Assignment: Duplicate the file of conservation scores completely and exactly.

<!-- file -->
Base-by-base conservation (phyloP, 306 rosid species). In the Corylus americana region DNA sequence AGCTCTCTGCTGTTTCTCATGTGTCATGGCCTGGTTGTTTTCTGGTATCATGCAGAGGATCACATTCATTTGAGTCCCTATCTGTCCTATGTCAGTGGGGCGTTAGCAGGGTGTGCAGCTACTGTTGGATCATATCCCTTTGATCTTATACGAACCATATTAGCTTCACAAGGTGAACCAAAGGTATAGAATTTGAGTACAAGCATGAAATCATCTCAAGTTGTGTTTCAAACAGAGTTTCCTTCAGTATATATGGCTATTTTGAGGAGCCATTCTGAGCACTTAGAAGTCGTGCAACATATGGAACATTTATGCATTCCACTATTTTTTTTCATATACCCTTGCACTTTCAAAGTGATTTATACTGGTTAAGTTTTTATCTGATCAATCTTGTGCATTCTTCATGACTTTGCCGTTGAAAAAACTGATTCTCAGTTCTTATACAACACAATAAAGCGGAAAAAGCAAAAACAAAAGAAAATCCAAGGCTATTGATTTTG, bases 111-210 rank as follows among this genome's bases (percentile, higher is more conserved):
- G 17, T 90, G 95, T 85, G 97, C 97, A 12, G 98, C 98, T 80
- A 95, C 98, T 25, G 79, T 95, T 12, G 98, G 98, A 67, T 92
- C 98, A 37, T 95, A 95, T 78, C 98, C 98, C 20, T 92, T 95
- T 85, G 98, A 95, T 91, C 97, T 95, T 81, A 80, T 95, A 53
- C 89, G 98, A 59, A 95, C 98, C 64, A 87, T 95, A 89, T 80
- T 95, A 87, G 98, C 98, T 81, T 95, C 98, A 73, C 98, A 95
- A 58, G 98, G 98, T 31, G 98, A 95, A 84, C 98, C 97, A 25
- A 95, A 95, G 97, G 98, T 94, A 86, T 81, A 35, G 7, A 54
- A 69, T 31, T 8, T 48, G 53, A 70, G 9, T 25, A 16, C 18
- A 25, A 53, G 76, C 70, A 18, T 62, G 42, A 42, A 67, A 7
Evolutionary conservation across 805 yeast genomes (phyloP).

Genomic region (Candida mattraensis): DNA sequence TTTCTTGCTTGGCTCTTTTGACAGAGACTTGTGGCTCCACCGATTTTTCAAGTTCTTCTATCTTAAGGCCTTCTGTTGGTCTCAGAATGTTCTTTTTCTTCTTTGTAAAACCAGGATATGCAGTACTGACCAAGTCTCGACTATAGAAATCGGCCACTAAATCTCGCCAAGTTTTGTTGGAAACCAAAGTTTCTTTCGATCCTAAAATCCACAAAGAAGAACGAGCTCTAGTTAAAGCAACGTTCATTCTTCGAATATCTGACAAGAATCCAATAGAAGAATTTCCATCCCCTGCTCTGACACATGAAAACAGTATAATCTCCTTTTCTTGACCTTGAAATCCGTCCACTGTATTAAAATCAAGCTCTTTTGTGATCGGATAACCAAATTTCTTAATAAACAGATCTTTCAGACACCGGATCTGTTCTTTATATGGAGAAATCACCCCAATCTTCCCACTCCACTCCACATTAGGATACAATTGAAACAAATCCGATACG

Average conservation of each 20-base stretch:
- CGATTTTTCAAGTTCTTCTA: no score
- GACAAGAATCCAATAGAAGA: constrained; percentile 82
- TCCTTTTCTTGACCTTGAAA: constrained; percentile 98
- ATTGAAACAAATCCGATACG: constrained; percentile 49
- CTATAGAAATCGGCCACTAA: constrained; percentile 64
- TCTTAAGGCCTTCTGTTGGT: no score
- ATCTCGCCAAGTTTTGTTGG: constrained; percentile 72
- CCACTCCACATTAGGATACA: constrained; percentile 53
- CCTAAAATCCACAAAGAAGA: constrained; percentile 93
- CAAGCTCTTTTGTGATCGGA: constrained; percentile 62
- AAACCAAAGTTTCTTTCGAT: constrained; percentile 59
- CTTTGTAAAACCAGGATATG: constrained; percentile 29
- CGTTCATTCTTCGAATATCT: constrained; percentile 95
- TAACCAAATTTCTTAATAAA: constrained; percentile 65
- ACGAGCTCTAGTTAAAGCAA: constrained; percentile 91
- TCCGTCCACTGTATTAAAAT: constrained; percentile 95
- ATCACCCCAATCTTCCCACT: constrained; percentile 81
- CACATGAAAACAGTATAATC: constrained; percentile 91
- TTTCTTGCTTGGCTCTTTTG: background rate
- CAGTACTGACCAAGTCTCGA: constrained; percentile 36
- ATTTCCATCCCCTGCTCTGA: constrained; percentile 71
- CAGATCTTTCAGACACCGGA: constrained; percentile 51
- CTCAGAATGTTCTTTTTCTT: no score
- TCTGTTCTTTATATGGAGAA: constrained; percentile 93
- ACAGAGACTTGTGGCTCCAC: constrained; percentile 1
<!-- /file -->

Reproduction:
Base-by-base conservation (phyloP, 306 rosid species). In the Corylus americana region DNA sequence AGCTCTCTGCTGTTTCTCATGTGTCATGGCCTGGTTGTTTTCTGGTATCATGCAGAGGATCACATTCATTTGAGTCCCTATCTGTCCTATGTCAGTGGGGCGTTAGCAGGGTGTGCAGCTACTGTTGGATCATATCCCTTTGATCTTATACGAACCATATTAGCTTCACAAGGTGAACCAAAGGTATAGAATTTGAGTACAAGCATGAAATCATCTCAAGTTGTGTTTCAAACAGAGTTTCCTTCAGTATATATGGCTATTTTGAGGAGCCATTCTGAGCACTTAGAAGTCGTGCAACATATGGAACATTTATGCATTCCACTATTTTTTTTCATATACCCTTGCACTTTCAAAGTGATTTATACTGGTTAAGTTTTTATCTGATCAATCTTGTGCATTCTTCATGACTTTGCCGTTGAAAAAACTGATTCTCAGTTCTTATACAACACAATAAAGCGGAAAAAGCAAAAACAAAAGAAAATCCAAGGCTATTGATTTTG, bases 111-210 rank as follows among this genome's bases (percentile, higher is more conserved):
- G 17, T 90, G 95, T 85, G 97, C 97, A 12, G 98, C 98, T 80
- A 95, C 98, T 25, G 79, T 95, T 12, G 98, G 98, A 67, T 92
- C 98, A 37, T 95, A 95, T 78, C 98, C 98, C 20, T 92, T 95
- T 85, G 98, A 95, T 91, C 97, T 95, T 81, A 80, T 95, A 53
- C 89, G 98, A 59, A 95, C 98, C 64, A 87, T 95, A 89, T 80
- T 95, A 87, G 98, C 98, T 81, T 95, C 98, A 73, C 98, A 95
- A 58, G 98, G 98, T 31, G 98, A 95, A 84, C 98, C 97, A 25
- A 95, A 95, G 97, G 98, T 94, A 86, T 81, A 35, G 7, A 54
- A 69, T 31, T 8, T 48, G 53, A 70, G 9, T 25, A 16, C 18
- A 25, A 53, G 76, C 70, A 18, T 62, G 42, A 42, A 67, A 7
Evolutionary conservation across 805 yeast genomes (phyloP).

Genomic region (Candida mattraensis): DNA sequence TTTCTTGCTTGGCTCTTTTGACAGAGACTTGTGGCTCCACCGATTTTTCAAGTTCTTCTATCTTAAGGCCTTCTGTTGGTCTCAGAATGTTCTTTTTCTTCTTTGTAAAACCAGGATATGCAGTACTGACCAAGTCTCGACTATAGAAATCGGCCACTAAATCTCGCCAAGTTTTGTTGGAAACCAAAGTTTCTTTCGATCCTAAAATCCACAAAGAAGAACGAGCTCTAGTTAAAGCAACGTTCATTCTTCGAATATCTGACAAGAATCCAATAGAAGAATTTCCATCCCCTGCTCTGACACATGAAAACAGTATAATCTCCTTTTCTTGACCTTGAAATCCGTCCACTGTATTAAAATCAAGCTCTTTTGTGATCGGATAACCAAATTTCTTAATAAACAGATCTTTCAGACACCGGATCTGTTCTTTATATGGAGAAATCACCCCAATCTTCCCACTCCACTCCACATTAGGATACAATTGAAACAAATCCGATACG

Average conservation of each 20-base stretch:
- CGATTTTTCAAGTTCTTCTA: no score
- GACAAGAATCCAATAGAAGA: constrained; percentile 82
- TCCTTTTCTTGACCTTGAAA: constrained; percentile 98
- ATTGAAACAAATCCGATACG: constrained; percentile 49
- CTATAGAAATCGGCCACTAA: constrained; percentile 64
- TCTTAAGGCCTTCTGTTGGT: no score
- ATCTCGCCAAGTTTTGTTGG: constrained; percentile 72
- CCACTCCACATTAGGATACA: constrained; percentile 53
- CCTAAAATCCACAAAGAAGA: constrained; percentile 93
- CAAGCTCTTTTGTGATCGGA: constrained; percentile 62
- AAACCAAAGTTTCTTTCGAT: constrained; percentile 59
- CTTTGTAAAACCAGGATATG: constrained; percentile 29
- CGTTCATTCTTCGAATATCT: constrained; percentile 95
- TAACCAAATTTCTTAATAAA: constrained; percentile 65
- ACGAGCTCTAGTTAAAGCAA: constrained; percentile 91
- TCCGTCCACTGTATTAAAAT: constrained; percentile 95
- ATCACCCCAATCTTCCCACT: constrained; percentile 81
- CACATGAAAACAGTATAATC: constrained; percentile 91
- TTTCTTGCTTGGCTCTTTTG: background rate
- CAGTACTGACCAAGTCTCGA: constrained; percentile 36
- ATTTCCATCCCCTGCTCTGA: constrained; percentile 71
- CAGATCTTTCAGACACCGGA: constrained; percentile 51
- CTCAGAATGTTCTTTTTCTT: no score
- TCTGTTCTTTATATGGAGAA: constrained; percentile 93
- ACAGAGACTTGTGGCTCCAC: constrained; percentile 1